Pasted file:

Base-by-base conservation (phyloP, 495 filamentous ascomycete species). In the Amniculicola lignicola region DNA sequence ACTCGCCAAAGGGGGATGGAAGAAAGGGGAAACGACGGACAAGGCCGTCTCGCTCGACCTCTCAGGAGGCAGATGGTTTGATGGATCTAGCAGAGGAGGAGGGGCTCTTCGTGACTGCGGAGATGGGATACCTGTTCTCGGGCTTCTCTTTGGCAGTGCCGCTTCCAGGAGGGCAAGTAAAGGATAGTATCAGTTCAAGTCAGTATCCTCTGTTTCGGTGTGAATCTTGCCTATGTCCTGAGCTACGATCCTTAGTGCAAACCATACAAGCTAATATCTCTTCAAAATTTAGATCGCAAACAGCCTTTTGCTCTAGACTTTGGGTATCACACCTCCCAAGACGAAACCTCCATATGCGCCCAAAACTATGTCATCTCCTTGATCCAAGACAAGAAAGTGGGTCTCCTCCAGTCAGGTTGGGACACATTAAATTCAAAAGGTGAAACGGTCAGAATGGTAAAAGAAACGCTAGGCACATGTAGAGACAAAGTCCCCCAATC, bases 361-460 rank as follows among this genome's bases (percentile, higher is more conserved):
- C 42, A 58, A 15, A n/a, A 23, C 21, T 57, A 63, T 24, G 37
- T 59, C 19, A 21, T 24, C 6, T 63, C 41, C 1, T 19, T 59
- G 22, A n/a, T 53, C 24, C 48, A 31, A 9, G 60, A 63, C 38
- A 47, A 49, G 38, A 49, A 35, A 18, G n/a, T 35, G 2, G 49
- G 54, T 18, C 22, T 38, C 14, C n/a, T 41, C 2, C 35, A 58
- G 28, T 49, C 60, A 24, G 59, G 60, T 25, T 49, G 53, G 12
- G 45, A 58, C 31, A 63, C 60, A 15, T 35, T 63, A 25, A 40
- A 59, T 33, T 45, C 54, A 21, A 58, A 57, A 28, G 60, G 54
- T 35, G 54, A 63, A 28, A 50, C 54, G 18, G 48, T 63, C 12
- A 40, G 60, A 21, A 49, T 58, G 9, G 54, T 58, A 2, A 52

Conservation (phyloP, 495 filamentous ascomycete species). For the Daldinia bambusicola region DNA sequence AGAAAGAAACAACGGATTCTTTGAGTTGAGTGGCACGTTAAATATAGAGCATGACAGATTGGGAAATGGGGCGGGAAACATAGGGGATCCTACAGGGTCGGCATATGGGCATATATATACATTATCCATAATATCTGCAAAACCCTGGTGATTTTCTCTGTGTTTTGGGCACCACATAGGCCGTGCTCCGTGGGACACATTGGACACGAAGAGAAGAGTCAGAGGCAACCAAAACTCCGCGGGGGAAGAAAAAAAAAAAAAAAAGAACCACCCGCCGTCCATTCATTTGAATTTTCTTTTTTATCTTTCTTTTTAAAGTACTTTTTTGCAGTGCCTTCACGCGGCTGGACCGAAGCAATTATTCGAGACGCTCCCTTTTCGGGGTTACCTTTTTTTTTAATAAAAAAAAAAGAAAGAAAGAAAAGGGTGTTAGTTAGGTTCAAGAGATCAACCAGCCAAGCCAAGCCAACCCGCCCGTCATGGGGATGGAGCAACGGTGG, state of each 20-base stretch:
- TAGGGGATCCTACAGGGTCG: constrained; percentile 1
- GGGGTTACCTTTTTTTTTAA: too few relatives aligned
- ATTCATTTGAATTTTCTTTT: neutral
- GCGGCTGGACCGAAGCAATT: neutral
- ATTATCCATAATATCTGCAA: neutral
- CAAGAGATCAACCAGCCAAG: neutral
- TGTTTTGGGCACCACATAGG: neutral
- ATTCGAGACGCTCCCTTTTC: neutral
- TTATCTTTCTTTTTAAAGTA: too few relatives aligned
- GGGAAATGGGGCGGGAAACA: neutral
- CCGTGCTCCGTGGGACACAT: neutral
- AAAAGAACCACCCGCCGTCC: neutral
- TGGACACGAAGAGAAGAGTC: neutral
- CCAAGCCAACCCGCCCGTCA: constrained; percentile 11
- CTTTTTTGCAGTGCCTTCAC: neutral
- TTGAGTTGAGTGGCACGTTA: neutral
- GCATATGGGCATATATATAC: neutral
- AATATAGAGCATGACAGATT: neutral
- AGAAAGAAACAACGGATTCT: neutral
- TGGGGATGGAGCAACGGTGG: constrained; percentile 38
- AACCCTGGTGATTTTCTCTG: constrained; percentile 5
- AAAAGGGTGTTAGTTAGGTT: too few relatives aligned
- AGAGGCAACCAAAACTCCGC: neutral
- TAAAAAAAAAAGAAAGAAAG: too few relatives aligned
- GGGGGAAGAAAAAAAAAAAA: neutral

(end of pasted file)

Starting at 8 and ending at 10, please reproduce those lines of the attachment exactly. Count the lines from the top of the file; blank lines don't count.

- G 45, A 58, C 31, A 63, C 60, A 15, T 35, T 63, A 25, A 40
- A 59, T 33, T 45, C 54, A 21, A 58, A 57, A 28, G 60, G 54
- T 35, G 54, A 63, A 28, A 50, C 54, G 18, G 48, T 63, C 12